Don’t worry, NSA and FBI spying will continue no matter what Congress does

Despite the cries of imminent doom that many lawmakers are wailing on Capitol Hill, there is no danger that the NSA, the FBI or whoever will stop spying on American citizens even if the Patriot Act is rejected, amended or renewed.

The controversial 215 provision of the Patriot Act that allows any government agency to collect phone metadata of millions of people without a warrant may or may not still be in place depending on what Congress ultimately decides to do, but that doesn’t mean much. Those records will simply be stored by the phone companies – which they already do – and the NSA or FBI can still access those records any time they wish. And they still won’t need specific warrants to get the records for specific people. There are so many vaguely worded laws on the books that allow government agencies to gain access to all sorts of records with little or no reason that it won’t be that difficult for spy agencies to continue what they are already doing (and even if they wanted to obtain a warrant they already have their own secret court to give them whatever they want).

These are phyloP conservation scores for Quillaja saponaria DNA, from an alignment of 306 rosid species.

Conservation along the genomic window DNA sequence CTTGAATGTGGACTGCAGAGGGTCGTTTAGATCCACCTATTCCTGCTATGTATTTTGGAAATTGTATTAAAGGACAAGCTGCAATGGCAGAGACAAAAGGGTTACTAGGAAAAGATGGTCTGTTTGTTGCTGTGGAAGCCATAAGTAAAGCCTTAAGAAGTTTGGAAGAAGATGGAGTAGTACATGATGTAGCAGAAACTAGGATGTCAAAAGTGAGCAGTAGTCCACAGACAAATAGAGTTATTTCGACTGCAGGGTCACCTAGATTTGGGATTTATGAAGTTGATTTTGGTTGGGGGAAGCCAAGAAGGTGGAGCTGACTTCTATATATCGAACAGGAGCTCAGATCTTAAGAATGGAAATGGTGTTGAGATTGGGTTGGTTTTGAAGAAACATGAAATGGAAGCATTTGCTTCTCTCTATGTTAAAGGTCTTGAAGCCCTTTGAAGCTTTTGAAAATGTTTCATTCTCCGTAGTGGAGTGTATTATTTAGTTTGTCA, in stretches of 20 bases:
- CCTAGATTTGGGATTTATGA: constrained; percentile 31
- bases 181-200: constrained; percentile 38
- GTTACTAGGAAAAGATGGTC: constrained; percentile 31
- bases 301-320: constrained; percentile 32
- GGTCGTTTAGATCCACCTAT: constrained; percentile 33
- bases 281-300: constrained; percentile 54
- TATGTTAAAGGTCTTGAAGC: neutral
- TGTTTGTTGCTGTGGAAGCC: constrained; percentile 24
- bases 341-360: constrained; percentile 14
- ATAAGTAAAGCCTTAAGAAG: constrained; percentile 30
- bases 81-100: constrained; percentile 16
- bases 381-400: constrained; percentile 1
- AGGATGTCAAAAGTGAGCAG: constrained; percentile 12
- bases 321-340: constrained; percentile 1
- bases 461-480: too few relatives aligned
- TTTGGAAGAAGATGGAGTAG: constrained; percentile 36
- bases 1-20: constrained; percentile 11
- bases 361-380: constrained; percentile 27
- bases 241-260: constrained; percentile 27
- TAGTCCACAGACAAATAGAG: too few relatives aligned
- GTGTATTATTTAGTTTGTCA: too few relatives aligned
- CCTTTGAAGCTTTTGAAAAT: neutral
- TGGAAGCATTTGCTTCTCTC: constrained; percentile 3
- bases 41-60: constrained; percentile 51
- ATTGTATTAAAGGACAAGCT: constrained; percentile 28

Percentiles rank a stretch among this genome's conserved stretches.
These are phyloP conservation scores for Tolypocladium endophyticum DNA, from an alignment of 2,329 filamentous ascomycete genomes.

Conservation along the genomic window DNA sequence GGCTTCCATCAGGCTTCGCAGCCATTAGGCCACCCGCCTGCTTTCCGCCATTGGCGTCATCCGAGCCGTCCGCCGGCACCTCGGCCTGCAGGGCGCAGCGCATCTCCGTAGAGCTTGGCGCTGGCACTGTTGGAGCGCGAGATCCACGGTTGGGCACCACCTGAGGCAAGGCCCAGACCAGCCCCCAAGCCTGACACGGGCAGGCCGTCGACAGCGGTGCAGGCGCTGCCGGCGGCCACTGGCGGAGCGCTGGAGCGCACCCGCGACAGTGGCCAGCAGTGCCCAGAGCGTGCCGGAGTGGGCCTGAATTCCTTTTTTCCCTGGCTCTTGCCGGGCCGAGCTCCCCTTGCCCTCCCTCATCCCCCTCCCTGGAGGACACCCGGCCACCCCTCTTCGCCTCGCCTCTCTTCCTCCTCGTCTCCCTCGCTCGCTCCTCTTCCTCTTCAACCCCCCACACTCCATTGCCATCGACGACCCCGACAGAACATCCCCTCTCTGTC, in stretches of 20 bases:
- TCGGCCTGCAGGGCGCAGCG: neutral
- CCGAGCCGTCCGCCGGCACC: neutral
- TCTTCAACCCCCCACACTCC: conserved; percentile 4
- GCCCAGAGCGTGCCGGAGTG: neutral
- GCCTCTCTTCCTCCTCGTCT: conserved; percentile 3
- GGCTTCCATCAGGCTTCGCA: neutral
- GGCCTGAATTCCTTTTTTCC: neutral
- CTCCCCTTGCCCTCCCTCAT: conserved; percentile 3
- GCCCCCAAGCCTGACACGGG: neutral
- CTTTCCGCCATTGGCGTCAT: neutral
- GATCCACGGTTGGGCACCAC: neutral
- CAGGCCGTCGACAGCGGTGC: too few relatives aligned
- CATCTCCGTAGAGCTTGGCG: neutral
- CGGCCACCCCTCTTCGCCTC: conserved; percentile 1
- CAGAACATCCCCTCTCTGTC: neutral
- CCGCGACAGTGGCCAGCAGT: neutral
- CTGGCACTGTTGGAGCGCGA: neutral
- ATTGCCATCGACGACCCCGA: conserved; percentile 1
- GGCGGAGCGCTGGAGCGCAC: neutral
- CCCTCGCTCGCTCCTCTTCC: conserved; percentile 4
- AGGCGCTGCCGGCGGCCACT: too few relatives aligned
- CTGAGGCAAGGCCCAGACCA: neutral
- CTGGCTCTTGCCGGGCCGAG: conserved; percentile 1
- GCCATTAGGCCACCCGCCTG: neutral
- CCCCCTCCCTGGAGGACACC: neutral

And, of course there is the very real possibility that the NSA will just keep on doing what they are doing regardless of whatever laws Congress enacts and simply hide the fact that they are still doing it.

Then there is the fact that even if the NSA can’t continue collecting all that data they can just ask Canada or the UK or any of the other country’s spy agencies that we have agreements with to give it to them.

Personally I don’t think that terrorism in the U.S. is going to spike simply because Congress can’t decide what to do about the Patriot Act. In fact I strongly suspect that the bulk collection of phone records has turned out to be a complete bust, that the NSA and FBI bit off more data than they could possibly sort through and it didn’t really give them what they were hoping for in the first place. I wouldn’t be surprised if there were people at the NSA saying to themselves ‘thank goodness we don’t have to keep storing all that useless data on our own servers, and if we ever decide that we need it we can still get it whenever we want.’

Probably the only thing that will happen if 215 is allowed to lapse is that the phone companies will claim that storing all that information is going to cost billions of dollars and therefore they will need to raise everyone’s rates.

Ironically, we will probably all end up paying to insure that the government can still spy on us.